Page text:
• Recent Posts: Influencer Relations

    Fersht: some IIAR award-winners “just tick the boxes”

    Fersht: some IIAR award-winners “just tick the boxes”

    Some of the firms mentioned by the IIAR’s analyst team awards fall short of excellence. That’s the verdict of several hundred analysts who took our Analyst Attitude Survey, and of the CEO of one of the top analyst firms. Phil Fersht left the comment below on our criticism of the IIAR awards. We thought we’d reprint it together with the […]

    Do the IIAR awards simply reward large firms?

    Do the IIAR awards simply reward large firms?

    The 2016 Institute for Industry Analyst Relations’ awards seem to be rewarding firms for the scale of their analyst relations, rather than their quality. In a blog post on July 6th, the IIAR awarded IBM the status of best analyst relations teams, with Cisco, Dell and HP as runners-up. Together with Microsoft, which outsources much of its analyst relations to […]

    Unmaking fruit salad: 6 ways to help analysts segment markets

    Unmaking fruit salad: 6 ways to help analysts segment markets

     It’s a common challenge for providers: some new or fast-changing market contains very different solutions. Clients want either apples or oranges, but the analyst research reads more like fruit salad. As new solutions come into old markets, or as analysts try to squeeze hot new solutions into their less-exciting coverage areas, it’s increasingly hard for users of analyst research to make […]

    Control in Analyst Attitude Surveys

    Control in Analyst Attitude Surveys

    Because a lot of analysts take part in our Analyst Attitude Surveys, we are able to offer clients what we call a control group. In the language of research, a control group is a group of people who don’t get the treatment that we want to measure the effectiveness of. For example, most firms might be focussed on a top tier […]

    Time for a new direction in AR measurement?

    Time for a new direction in AR measurement?

    Worldwide, Analyst Relations teams are committed to fostering the best information exchange, experiences and trusted relationships with tightly-targetted global industry analysts and influencers. Sometimes the targeting is too narrow and analysts are treated inhumanly. However, the technology buying process is transforming and so must the benchmarking of analyst relationships. There’s already a long-term transformation of analyst relations. Over one-third of technology […]

When talking about partners, avoid the dreaded “shaking hands” clipart

Two of the hoariest clichés used in PowerPoint presentations for analyst briefings are a slide full of partner logos or using clipart showing shaking hands as a sign of partnership.

The partner slide is an important component of many presentations made to IT industry analysts. Unfortunately, too many vendors use these clichés and miss the opportunity to communicate real information that supports key messages.

A better way to design the partner slide is to use text names instead of logos and organize the name listings in a way that adds information (see the second figure). The organization of the names should support the key strategic messages of the current briefing. A key message-centric slide is much richer than a logo-centric slide and more partners can be listed. In addition, by organizing the customer list by key message, this slide does double duty. If practical, additional information could be added such as how the partners complement each other’s offerings or a table for showing what each partner contributes.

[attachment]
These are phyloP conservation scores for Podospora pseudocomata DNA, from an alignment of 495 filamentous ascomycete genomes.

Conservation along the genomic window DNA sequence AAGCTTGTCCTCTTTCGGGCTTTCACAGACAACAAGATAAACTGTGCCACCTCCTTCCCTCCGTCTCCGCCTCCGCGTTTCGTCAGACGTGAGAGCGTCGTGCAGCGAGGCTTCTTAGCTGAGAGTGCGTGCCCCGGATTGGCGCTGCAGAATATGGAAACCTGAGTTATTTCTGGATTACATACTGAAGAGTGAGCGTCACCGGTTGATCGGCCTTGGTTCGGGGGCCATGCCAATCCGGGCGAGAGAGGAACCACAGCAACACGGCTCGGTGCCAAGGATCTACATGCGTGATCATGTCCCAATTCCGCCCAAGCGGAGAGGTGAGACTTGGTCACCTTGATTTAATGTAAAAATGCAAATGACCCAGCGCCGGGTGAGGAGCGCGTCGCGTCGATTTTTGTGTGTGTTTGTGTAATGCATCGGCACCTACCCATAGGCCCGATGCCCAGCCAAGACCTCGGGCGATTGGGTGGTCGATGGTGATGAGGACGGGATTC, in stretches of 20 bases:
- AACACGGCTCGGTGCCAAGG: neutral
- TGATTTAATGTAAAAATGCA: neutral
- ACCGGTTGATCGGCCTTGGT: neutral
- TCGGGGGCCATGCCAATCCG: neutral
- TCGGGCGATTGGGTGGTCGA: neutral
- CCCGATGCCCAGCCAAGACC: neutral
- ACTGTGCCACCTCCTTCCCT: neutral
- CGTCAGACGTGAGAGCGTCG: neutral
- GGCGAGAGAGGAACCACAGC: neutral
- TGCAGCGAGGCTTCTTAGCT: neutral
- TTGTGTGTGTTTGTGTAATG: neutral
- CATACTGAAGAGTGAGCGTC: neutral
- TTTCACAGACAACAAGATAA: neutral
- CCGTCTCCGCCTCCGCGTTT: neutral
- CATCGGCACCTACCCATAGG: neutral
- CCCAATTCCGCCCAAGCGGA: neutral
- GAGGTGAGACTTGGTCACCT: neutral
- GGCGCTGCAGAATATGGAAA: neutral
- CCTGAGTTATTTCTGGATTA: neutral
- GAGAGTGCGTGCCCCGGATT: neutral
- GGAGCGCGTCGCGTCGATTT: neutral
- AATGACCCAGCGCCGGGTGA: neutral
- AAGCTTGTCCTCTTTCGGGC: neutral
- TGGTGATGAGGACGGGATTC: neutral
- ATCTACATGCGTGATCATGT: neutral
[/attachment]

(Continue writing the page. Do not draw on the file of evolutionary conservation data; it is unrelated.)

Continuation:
Two critical reminders about briefing best practices: there should only be one to three key messages addressed in any single briefing. By keeping your briefing focused on a small number of key messages, it makes it easier to build a partner slide around key messages.  Secondly, reducing the font size to cram more information on a slide is not the way to focus your message.

SageCircle Technique:

  • Start with a blank bullet slide, do not copy an existing partner slide from another PPT deck
  • Type in the key messages for this briefing
  • Type in the relevant partners as sub-bullets under each key message
  • Identify key partnership success factors (e.g., investments each side is making) and put those into sidebars

Bottom Line: Vendors need to avoid the easy but clichéd partner slide approach of simply scattering customer logos around a slide. A better approach is to use text names organized in a fashion that supports the key messages of the analyst interaction.

Question: Analysts – What information would you like vendors to present when it comes to partners?

2 Responses

  1. One of the problems is that “partnerships” are cheap. I tend not to put a whole stock in the mere existence of a partnership. It gets more interesting when there starts to be accumulated evidence of meaningful sales or development initiatives that are a direct result of the partnership. Otherwise, it’s mostly “I love you, you love me, put your logo of my…” well, slide, but that doesn’t rhyme.

  2. Hi Gordon, Thanks for the comment.

    I completely agree. A future post will discuss what topics and proof points are needed to make a partnership discussion worthwhile.

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